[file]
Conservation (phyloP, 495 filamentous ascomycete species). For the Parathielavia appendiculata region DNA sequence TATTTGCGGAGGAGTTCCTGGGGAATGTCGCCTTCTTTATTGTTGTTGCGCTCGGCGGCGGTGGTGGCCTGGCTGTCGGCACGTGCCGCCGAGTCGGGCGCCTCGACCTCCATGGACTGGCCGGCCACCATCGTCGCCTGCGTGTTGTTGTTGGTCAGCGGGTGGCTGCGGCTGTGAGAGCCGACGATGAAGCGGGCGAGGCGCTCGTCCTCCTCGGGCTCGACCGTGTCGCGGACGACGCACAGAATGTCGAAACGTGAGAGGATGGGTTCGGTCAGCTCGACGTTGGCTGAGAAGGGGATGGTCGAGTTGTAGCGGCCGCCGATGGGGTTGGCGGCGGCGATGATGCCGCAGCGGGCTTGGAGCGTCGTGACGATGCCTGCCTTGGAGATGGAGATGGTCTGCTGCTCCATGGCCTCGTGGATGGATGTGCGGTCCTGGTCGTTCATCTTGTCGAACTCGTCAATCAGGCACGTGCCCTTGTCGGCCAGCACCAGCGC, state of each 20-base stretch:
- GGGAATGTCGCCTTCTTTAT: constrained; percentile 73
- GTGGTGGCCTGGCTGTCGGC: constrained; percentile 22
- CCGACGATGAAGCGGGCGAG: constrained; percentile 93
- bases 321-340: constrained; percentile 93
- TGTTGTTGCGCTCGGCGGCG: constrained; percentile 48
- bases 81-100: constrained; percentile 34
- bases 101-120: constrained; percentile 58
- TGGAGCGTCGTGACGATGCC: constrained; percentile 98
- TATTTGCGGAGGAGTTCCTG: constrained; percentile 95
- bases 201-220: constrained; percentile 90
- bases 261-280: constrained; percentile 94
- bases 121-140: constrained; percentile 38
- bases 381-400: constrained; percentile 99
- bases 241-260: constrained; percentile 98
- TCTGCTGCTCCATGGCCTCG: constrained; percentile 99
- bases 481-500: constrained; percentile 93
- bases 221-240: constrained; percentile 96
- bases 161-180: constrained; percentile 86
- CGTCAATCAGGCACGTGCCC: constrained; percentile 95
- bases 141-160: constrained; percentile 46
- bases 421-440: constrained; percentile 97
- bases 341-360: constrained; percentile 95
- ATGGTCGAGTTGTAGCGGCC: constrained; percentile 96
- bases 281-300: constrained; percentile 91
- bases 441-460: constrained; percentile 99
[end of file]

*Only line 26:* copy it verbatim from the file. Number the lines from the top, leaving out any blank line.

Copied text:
- bases 441-460: constrained; percentile 99